Ep # 58: Using Your Money To Help Loved Ones
"One of the most heartening finding in this study is that the pandemic has led to a notable spark in generational generosity. One in three (34%) adult Americans, 85 million people loaned or gave money to a family member or friend who was impacted by the pandemic"
Have you ever gifted or loaned money to support a loved one? Are you considering gifting or loaning money to support a loved one? Listen to this podcast episode to understand different scenarios for doing so and the things you should be considering.
- Delineating between what is a loan and what is an outright gift - 1:38
- Things to consider if it is a gift - 2:43
- Being cognizant of if the gift is appropriate - 6:49
- If it's a formal loan, there are some things to think about - 8:46
- Why a loan makes sense - 12:28
- Podcast recap - 16:07
Watch the full video on YouTube:
Benjamin Haas 00:03
Hi everyone and welcome to A/B Conversations where we will help you CFP your way out of it. A podcast where you get into the minds of a couple Certified Financial Planners on how we think and feel about everyday financial planning questions and what should really matter most to you. A healthier financial life starts...now! And...we're back! Welcome back, Adam.
Adam Werner 00:30
Benjamin Haas 00:31
How are you doing?
Adam Werner 00:32
Fantastic. How are you?
Benjamin Haas 00:34
Great. Question for you. Have you ever been the recipient of someone's financial help?
Adam Werner 00:44
Benjamin Haas 00:46
Okay. I would guess that a pretty...
Adam Werner 00:49
Benjamin Haas 00:52
Sure. I would guess and that's maybe the point that this is probably a more common thing than we think. Sometimes those we love or those that love us, there's a need for financial help in life. Life throws us curveballs or I've got family and friends that are willing to support. So we've come across this a couple different times in the last couple of weeks so we thought it was a great conversation to have today. Using our money to support a loved one but I think you and I would recognize that there are a lot of considerations for that kind of thing.
Adam Werner 01:26
Benjamin Haas 01:27
Let's talk about it. Maybe not so much as the recipient but if you are the person looking to maybe provide that help. What that could look like?
Adam Werner 01:39
Yeah, so there are like you said, that even within the past few weeks, we've seen different versions of this and I think the situations are always different. But I think the key for us is the delineation between what is potentially a loan that can help and then what is a gift, an outright gift that can help and there are very, very different ramifications for each of those.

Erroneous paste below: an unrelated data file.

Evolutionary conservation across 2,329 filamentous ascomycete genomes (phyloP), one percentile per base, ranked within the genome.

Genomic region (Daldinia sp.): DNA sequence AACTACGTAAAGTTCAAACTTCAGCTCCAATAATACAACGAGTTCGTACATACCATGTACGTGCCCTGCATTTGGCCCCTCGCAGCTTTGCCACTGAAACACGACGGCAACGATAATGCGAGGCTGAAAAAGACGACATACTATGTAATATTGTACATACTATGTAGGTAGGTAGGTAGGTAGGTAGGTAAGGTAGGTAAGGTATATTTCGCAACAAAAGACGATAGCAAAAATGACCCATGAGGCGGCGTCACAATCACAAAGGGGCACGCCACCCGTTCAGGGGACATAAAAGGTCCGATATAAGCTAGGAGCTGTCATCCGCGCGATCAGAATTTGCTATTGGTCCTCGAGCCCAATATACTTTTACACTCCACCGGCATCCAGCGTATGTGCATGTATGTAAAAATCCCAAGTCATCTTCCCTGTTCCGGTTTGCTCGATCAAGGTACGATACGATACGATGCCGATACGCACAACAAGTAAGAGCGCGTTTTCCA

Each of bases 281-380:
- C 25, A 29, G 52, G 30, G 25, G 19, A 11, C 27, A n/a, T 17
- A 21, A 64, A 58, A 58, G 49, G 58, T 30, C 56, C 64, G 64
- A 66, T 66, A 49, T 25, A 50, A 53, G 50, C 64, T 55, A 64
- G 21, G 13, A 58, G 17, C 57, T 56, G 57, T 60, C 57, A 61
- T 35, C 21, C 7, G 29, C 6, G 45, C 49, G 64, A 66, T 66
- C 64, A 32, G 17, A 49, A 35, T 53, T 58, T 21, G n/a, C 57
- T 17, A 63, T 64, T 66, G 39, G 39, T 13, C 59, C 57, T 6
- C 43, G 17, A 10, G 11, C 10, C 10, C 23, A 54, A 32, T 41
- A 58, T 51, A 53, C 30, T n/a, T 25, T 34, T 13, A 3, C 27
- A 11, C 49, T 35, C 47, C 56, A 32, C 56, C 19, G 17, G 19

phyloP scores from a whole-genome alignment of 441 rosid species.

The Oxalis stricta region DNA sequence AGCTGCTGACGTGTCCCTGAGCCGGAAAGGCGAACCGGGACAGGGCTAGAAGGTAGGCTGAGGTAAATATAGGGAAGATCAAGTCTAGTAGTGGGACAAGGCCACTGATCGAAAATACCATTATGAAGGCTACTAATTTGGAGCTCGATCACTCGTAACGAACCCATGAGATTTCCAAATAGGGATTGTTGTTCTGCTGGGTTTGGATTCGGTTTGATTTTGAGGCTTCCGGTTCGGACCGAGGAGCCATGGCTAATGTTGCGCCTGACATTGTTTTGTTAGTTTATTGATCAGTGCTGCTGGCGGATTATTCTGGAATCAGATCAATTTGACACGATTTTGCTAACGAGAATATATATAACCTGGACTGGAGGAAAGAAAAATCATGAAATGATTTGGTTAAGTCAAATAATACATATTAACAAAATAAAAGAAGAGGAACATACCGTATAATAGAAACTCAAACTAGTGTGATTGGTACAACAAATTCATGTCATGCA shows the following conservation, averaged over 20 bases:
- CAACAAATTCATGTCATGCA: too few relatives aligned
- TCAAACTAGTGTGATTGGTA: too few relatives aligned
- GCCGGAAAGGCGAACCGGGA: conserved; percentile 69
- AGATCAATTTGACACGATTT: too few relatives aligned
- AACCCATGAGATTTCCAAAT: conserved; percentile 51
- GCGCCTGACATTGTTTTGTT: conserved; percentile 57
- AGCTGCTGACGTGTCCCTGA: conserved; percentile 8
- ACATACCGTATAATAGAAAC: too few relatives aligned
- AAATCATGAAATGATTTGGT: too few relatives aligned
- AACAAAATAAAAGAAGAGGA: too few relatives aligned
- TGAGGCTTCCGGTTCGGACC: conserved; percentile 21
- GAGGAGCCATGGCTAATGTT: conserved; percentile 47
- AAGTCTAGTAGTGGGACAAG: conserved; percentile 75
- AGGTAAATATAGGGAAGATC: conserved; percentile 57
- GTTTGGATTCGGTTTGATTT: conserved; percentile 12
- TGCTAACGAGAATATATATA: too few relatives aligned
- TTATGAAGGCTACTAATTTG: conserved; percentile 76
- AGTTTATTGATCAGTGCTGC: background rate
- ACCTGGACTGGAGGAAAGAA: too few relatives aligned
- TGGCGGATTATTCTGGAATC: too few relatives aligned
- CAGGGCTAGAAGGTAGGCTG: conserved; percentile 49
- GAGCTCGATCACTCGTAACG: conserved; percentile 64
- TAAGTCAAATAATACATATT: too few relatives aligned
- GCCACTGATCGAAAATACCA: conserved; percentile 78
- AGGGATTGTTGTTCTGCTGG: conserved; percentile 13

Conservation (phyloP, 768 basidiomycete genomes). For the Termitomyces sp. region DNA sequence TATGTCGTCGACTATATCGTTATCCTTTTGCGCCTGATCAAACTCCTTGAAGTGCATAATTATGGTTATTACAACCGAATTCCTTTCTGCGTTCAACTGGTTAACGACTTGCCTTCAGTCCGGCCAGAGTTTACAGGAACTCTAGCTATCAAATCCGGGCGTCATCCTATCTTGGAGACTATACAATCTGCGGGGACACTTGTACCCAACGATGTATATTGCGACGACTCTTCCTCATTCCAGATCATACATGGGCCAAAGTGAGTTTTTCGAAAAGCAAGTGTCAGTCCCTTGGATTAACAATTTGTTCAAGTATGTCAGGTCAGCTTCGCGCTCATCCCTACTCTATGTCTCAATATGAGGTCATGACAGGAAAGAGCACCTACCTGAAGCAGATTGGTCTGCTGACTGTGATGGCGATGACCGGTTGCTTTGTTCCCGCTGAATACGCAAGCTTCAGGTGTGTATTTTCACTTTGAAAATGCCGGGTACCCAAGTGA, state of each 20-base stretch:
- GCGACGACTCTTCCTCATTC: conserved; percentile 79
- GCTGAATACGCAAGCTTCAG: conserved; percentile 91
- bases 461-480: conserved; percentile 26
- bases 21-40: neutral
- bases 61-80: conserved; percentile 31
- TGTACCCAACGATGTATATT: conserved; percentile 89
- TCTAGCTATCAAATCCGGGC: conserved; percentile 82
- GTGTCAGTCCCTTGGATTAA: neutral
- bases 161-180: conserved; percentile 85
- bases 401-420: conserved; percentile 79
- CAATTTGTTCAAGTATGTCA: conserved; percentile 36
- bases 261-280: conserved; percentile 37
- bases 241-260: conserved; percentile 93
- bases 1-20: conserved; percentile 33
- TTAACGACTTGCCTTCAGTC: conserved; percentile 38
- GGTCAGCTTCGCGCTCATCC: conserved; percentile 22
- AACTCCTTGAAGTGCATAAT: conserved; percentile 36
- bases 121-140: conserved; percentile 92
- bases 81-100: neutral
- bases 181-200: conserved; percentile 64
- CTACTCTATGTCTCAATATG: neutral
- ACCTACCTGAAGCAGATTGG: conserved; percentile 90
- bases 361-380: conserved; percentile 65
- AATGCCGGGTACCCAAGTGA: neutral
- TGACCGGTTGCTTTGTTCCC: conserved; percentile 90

Benjamin Haas 02:12
Yeah, I love that so because let's be clear, too. We're not talking about picking up the tab at dinner here. Right? We're talking.
Adam Werner 02:21
We're talking about yes, larger dollar amounts.
Benjamin Haas 02:25
Yeah, paying off student loans, giving somebody help with a down payment for a mortgage. Other things, kids going through a difficult time in life. Want to financially support them.
Adam Werner 02:36
Yeah, putting an addition on the house or helping renovate the kid’s house.
Benjamin Haas 02:42
So then I'd say let's start with the easy part and the easy part to me with what you said was the gifting world because at that point. We're really just thinking about maybe the same kind of idea of it's their birthday, I want to put a $100 check in their birthday card. Celebrate it, spend how you wish. Maybe you start adding zeros to that but the idea of just writing a tech check is no strings attached. That's probably the easier way to go about this but at that point, you also surrender all control.
Adam Werner 03:18
Right, and so from that standpoint, if it truly is the parent and I guess we're assuming here in our scenario that we're working with the parents in this situation and helping them decide the best way to go about that. To your point, if it's an outright gift, then from our standpoint, it's just what's the most efficient place for those funds to come from to limit any tax impact, liquidity impact, investment impact, whatever that may look like. It truly just comes down to what is the most efficient route to make that gift happen financially.
Benjamin Haas 04:02
That's a great one. The other one that comes to my mind is, are there other people that need to be considered in that gift? So it could be a situation where I want to do this for my son but by the way, I've got two daughters over here. So does helping one obligate for the other. Fair isn't always equal. Equal isn't always equitable. I think we would want to help somebody kind of think through how does that feel? And how does that manifest itself in your specific situation because more often than not, we're dealing with somebody where there is that domino. It's not just hey, I want to do something nice if it's coming from a place of help. Well, if I help one, do I feel like I really should help the others even if those may not be in the same need.
Adam Werner 04:52